At least two dozen refugees and asylum seekers have died in Malaysia immigration detention centres since 2015, the United Nations refugee agency has told the Guardian.
Living in fetid, overcrowded cells, inmates are so severely deprived of basic necessities such as food, water, and medical care that the Malaysian national human rights commission described conditions as “torture-like”.
Among a dozen recently-released refugees interviewed by the Guardian, everyone saw at least one inmate die, mostly of disease, but in some cases also due to physical abuse.
“They gave us only one small cup of water with our meals, otherwise we had to drink toilet water,” said Mouyura Begum, an 18-year-old Rohingya refugee detained for over a year at Belantik.
“Only when someone was about to die would the guards come. Otherwise, if we complained, or if we asked to go to the hospital, they beat us,” she said.
All but two of the 24 “people of concern” confirmed dead by the UN were Myanmar nationals. The toll, based on data provided by Malaysian authorities, may represent only a fraction of refugee fatalities in 17 immigration detention centres.
“UNHCR is informed of the death of a detained person of concern when we make a request pertaining to that person,” said Richard Towle, UNHCR’s country representative in Malaysia.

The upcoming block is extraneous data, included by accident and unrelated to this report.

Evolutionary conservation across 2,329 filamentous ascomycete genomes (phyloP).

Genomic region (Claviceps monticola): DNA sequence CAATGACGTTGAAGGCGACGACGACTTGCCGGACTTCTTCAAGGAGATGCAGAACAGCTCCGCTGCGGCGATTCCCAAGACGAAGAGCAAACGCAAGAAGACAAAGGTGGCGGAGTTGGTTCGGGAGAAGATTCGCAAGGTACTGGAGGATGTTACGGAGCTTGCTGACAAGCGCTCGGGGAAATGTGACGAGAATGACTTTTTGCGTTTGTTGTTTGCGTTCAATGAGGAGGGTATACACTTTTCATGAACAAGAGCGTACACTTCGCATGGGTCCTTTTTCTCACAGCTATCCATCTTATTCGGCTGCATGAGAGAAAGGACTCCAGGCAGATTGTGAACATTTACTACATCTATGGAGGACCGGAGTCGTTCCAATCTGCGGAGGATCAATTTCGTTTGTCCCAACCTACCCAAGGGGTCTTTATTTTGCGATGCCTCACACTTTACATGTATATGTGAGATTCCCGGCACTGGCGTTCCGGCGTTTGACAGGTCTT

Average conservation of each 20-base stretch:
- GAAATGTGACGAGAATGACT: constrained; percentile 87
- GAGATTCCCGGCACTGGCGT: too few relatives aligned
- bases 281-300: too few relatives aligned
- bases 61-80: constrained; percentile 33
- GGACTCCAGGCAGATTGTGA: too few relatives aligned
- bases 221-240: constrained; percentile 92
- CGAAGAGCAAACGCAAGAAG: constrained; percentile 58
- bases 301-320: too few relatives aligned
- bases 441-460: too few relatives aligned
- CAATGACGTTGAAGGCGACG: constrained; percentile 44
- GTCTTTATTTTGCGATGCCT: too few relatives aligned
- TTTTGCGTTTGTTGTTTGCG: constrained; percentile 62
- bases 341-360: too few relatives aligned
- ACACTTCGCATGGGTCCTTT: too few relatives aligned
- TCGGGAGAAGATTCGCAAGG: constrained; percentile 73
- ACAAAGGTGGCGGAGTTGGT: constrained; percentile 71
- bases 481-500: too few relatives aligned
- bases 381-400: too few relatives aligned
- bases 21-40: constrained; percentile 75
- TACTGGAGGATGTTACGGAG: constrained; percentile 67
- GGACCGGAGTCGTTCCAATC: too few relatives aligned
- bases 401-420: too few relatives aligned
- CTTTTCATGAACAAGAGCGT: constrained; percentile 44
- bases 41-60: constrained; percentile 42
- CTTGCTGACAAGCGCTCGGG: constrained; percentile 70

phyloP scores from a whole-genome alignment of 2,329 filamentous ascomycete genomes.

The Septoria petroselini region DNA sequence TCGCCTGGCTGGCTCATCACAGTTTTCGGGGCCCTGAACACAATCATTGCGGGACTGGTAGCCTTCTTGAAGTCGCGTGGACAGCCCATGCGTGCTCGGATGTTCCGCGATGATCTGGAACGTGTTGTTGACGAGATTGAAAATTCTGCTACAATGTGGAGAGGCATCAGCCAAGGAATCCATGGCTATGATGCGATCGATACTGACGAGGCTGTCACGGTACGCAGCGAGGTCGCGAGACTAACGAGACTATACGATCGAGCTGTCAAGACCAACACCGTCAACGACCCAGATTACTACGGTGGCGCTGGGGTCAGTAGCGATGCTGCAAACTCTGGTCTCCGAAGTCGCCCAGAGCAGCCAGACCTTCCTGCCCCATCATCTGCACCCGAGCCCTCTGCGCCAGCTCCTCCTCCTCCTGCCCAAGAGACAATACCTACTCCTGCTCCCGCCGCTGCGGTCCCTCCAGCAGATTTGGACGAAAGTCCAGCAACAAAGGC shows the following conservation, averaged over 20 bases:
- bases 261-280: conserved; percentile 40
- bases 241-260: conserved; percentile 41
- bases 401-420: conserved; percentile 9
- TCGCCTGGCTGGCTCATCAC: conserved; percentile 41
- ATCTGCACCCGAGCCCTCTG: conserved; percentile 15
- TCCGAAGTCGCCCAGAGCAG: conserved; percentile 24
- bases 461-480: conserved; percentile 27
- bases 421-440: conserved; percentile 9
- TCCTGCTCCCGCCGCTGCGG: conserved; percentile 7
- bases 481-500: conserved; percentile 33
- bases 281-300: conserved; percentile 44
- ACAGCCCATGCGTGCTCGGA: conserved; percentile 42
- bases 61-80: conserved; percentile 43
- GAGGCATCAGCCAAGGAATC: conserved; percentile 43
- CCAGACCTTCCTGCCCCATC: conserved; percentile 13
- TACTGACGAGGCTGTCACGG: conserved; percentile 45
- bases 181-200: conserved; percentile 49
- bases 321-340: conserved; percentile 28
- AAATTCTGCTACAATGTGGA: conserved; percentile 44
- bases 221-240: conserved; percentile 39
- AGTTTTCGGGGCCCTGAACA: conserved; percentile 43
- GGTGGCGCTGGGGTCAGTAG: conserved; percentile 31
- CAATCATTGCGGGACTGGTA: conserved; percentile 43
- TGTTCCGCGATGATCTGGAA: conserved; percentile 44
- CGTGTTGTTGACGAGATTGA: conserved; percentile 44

Former detained refugees said they spent months, even years, petitioning the guards to notify UNHCR of their whereabouts — the only way to get their refugee status verified and avoid deportation. The average lock up period is 16 months.
“These deaths are absolutely preventable,” said Amy Smith, executive director of Fortify Rights. “The fix is very easy — Malaysia just has to stop treating refugees like hardened criminals.”
Malaysia’s home ministry this month revealed in parliament that 161 people died of “various diseases” in immigration detention between 2014-2016. It did not indicate how many of the dead were refugees but almost half were from Myanmar, the source of 90% of Malaysia’s refugee population. Read More…
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